The Leprosy of Sin
“’Come now, and let us reason together,’ says the Lord. ‘Though your sins are as scarlet, they will be white as snow; though they are red like crimson, they will be like wool. If you consent and obey, you will eat the best of the land; but if you refuse and rebel you will be devoured by the sword.’ Truly the mouth of the Lord has spoken.” Most of us have been taught that through this passage the Lord is saying, “Even though you are a sinner, covered with scarlet sins, I will wash you clean and you will as white and pure as snow.” (Isaiah 1:18-20)
This passage is often used to illustrate that God can cleanse us from the “redness of our sin” through the saving work of Christ and present us to the Father as “white as snow”. Though this is certainly true, let us look at this passage from an angle.
Interestingly, the Hebrew rabbinical scholars have a whole different interpretation of this passage. They see it as a lesson concerning the nature of unchecked sin. The verse is seen as not a promise but a warning. God had sent His prophets time and time again to warn His people of the consequences of their rebellion.
In this passage leprosy is used to illustrate sin. In its very early stages, a leprous spot appears bright red – like scarlet. If the development of the disease is left unchecked the inflammation becomes snow white. The change from “scarlet red” to “snow white” indicates that the flesh is dying and will eventually disintegrate and fall off. As a type of sin, leprosy paints a very graphic picture. Most sin begins as a “minor inflammation,” nothing that seems too serious. But if sin is not dealt with it will progress and mature. Fully mature sin, like leprosy in its latter stages destroys the whole man and is potentially harmful to those around us.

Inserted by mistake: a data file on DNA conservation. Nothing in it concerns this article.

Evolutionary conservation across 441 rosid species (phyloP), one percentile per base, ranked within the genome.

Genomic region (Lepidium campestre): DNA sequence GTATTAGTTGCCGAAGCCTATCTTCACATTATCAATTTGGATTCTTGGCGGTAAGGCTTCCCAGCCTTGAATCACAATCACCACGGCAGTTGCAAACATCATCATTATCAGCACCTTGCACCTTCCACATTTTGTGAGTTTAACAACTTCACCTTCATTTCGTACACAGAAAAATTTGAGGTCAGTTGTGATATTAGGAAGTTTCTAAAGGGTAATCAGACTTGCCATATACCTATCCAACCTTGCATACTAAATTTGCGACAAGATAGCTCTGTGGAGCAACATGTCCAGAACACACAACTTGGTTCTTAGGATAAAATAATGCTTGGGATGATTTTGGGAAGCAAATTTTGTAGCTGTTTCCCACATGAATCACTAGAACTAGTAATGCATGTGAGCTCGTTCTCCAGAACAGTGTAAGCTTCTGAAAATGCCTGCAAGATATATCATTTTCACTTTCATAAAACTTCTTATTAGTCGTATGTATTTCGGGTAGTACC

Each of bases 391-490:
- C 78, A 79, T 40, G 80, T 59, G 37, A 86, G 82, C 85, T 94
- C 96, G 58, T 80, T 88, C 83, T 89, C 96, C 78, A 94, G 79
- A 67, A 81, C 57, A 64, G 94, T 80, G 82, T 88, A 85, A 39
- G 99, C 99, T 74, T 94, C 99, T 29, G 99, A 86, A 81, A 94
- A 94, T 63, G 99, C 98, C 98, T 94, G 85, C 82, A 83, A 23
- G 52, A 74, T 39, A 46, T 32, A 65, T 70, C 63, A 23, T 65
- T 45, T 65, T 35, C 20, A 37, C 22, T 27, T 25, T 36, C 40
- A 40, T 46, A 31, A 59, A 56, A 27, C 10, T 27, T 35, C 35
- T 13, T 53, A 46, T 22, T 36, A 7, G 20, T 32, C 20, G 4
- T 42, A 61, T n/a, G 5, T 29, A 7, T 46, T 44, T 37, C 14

The real thrust of this passage is that the Lord is seeking to reason with His people to see the seriousness of sin. Even though their sin may seem minor at first, if it is not taken care of, it will eventually destroy them. In other words, the little foxes become full-grown and ravenous.
Truly the key phrase here is, “If you consent and obey.” This is statement calling for repentance. It addresses the requirement of taking responsibility for our sin. Acceptance of personal responsibility is essential to receiving God’s grace for change. In apposition to that phrase we have the warning: “If you refuse and rebel.” Refusal to hear always precedes our rebellion against the law of God. Our refusal to yield to the voice of God’s Spirit, while sin is in its earliest stages inevitably results in the law of sin and death spiraling out of control (Rom. 8:2). Far too often we refuse to recognize the inflammation when it first appears.
Let us heed the early warning signs that God has us, lest the disease of our “spiritual leprosy” consume us.